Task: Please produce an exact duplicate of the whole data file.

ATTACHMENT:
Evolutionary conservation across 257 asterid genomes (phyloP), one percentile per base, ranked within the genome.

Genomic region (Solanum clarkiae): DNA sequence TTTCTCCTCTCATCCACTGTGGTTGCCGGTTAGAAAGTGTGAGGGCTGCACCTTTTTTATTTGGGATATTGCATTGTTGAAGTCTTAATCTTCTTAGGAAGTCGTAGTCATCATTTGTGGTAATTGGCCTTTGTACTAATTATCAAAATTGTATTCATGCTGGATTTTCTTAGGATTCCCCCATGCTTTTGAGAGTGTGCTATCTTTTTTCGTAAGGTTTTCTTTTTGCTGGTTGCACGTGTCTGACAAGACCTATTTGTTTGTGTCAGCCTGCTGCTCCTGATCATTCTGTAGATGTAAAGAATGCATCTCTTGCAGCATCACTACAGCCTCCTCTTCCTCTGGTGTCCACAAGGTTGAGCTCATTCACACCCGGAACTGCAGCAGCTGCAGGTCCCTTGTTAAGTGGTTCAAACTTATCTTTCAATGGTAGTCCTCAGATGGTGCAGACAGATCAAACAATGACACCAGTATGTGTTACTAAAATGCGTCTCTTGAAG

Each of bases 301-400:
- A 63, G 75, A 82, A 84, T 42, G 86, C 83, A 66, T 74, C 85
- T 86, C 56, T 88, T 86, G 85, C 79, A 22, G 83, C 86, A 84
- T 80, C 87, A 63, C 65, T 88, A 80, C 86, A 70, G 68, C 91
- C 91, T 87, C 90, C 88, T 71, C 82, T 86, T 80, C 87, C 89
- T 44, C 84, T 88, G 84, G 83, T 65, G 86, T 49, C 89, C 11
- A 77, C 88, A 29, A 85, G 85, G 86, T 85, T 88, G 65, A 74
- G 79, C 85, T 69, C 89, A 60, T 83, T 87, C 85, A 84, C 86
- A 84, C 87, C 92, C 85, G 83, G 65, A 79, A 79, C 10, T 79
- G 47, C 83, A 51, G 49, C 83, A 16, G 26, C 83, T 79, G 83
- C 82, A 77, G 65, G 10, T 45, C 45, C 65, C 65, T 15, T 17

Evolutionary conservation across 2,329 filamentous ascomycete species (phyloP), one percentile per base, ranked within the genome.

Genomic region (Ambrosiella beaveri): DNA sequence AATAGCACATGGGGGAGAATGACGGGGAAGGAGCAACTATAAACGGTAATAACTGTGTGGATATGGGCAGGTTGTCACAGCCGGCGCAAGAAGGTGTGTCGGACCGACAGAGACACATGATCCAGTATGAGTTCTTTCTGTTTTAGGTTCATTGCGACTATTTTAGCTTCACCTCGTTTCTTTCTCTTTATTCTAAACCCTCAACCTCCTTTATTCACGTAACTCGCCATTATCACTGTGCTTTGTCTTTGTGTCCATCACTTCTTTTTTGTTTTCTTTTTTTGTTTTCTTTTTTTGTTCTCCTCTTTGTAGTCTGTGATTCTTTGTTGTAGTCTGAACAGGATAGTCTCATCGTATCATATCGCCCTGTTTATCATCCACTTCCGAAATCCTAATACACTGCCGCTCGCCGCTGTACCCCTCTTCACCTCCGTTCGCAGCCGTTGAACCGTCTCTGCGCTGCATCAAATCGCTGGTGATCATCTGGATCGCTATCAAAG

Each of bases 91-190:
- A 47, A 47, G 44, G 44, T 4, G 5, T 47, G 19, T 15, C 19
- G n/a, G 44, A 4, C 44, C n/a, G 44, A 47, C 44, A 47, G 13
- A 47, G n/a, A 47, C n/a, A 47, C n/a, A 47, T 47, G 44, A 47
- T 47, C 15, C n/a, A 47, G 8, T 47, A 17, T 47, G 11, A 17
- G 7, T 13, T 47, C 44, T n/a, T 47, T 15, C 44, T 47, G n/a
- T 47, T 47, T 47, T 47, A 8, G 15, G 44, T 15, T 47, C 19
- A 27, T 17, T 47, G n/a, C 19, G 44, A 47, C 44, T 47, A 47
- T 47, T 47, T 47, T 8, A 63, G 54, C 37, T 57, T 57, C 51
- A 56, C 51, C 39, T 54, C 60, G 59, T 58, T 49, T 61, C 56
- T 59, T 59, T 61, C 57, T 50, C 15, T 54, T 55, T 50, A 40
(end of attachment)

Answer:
Evolutionary conservation across 257 asterid genomes (phyloP), one percentile per base, ranked within the genome.

Genomic region (Solanum clarkiae): DNA sequence TTTCTCCTCTCATCCACTGTGGTTGCCGGTTAGAAAGTGTGAGGGCTGCACCTTTTTTATTTGGGATATTGCATTGTTGAAGTCTTAATCTTCTTAGGAAGTCGTAGTCATCATTTGTGGTAATTGGCCTTTGTACTAATTATCAAAATTGTATTCATGCTGGATTTTCTTAGGATTCCCCCATGCTTTTGAGAGTGTGCTATCTTTTTTCGTAAGGTTTTCTTTTTGCTGGTTGCACGTGTCTGACAAGACCTATTTGTTTGTGTCAGCCTGCTGCTCCTGATCATTCTGTAGATGTAAAGAATGCATCTCTTGCAGCATCACTACAGCCTCCTCTTCCTCTGGTGTCCACAAGGTTGAGCTCATTCACACCCGGAACTGCAGCAGCTGCAGGTCCCTTGTTAAGTGGTTCAAACTTATCTTTCAATGGTAGTCCTCAGATGGTGCAGACAGATCAAACAATGACACCAGTATGTGTTACTAAAATGCGTCTCTTGAAG

Each of bases 301-400:
- A 63, G 75, A 82, A 84, T 42, G 86, C 83, A 66, T 74, C 85
- T 86, C 56, T 88, T 86, G 85, C 79, A 22, G 83, C 86, A 84
- T 80, C 87, A 63, C 65, T 88, A 80, C 86, A 70, G 68, C 91
- C 91, T 87, C 90, C 88, T 71, C 82, T 86, T 80, C 87, C 89
- T 44, C 84, T 88, G 84, G 83, T 65, G 86, T 49, C 89, C 11
- A 77, C 88, A 29, A 85, G 85, G 86, T 85, T 88, G 65, A 74
- G 79, C 85, T 69, C 89, A 60, T 83, T 87, C 85, A 84, C 86
- A 84, C 87, C 92, C 85, G 83, G 65, A 79, A 79, C 10, T 79
- G 47, C 83, A 51, G 49, C 83, A 16, G 26, C 83, T 79, G 83
- C 82, A 77, G 65, G 10, T 45, C 45, C 65, C 65, T 15, T 17

Evolutionary conservation across 2,329 filamentous ascomycete species (phyloP), one percentile per base, ranked within the genome.

Genomic region (Ambrosiella beaveri): DNA sequence AATAGCACATGGGGGAGAATGACGGGGAAGGAGCAACTATAAACGGTAATAACTGTGTGGATATGGGCAGGTTGTCACAGCCGGCGCAAGAAGGTGTGTCGGACCGACAGAGACACATGATCCAGTATGAGTTCTTTCTGTTTTAGGTTCATTGCGACTATTTTAGCTTCACCTCGTTTCTTTCTCTTTATTCTAAACCCTCAACCTCCTTTATTCACGTAACTCGCCATTATCACTGTGCTTTGTCTTTGTGTCCATCACTTCTTTTTTGTTTTCTTTTTTTGTTTTCTTTTTTTGTTCTCCTCTTTGTAGTCTGTGATTCTTTGTTGTAGTCTGAACAGGATAGTCTCATCGTATCATATCGCCCTGTTTATCATCCACTTCCGAAATCCTAATACACTGCCGCTCGCCGCTGTACCCCTCTTCACCTCCGTTCGCAGCCGTTGAACCGTCTCTGCGCTGCATCAAATCGCTGGTGATCATCTGGATCGCTATCAAAG

Each of bases 91-190:
- A 47, A 47, G 44, G 44, T 4, G 5, T 47, G 19, T 15, C 19
- G n/a, G 44, A 4, C 44, C n/a, G 44, A 47, C 44, A 47, G 13
- A 47, G n/a, A 47, C n/a, A 47, C n/a, A 47, T 47, G 44, A 47
- T 47, C 15, C n/a, A 47, G 8, T 47, A 17, T 47, G 11, A 17
- G 7, T 13, T 47, C 44, T n/a, T 47, T 15, C 44, T 47, G n/a
- T 47, T 47, T 47, T 47, A 8, G 15, G 44, T 15, T 47, C 19
- A 27, T 17, T 47, G n/a, C 19, G 44, A 47, C 44, T 47, A 47
- T 47, T 47, T 47, T 8, A 63, G 54, C 37, T 57, T 57, C 51
- A 56, C 51, C 39, T 54, C 60, G 59, T 58, T 49, T 61, C 56
- T 59, T 59, T 61, C 57, T 50, C 15, T 54, T 55, T 50, A 40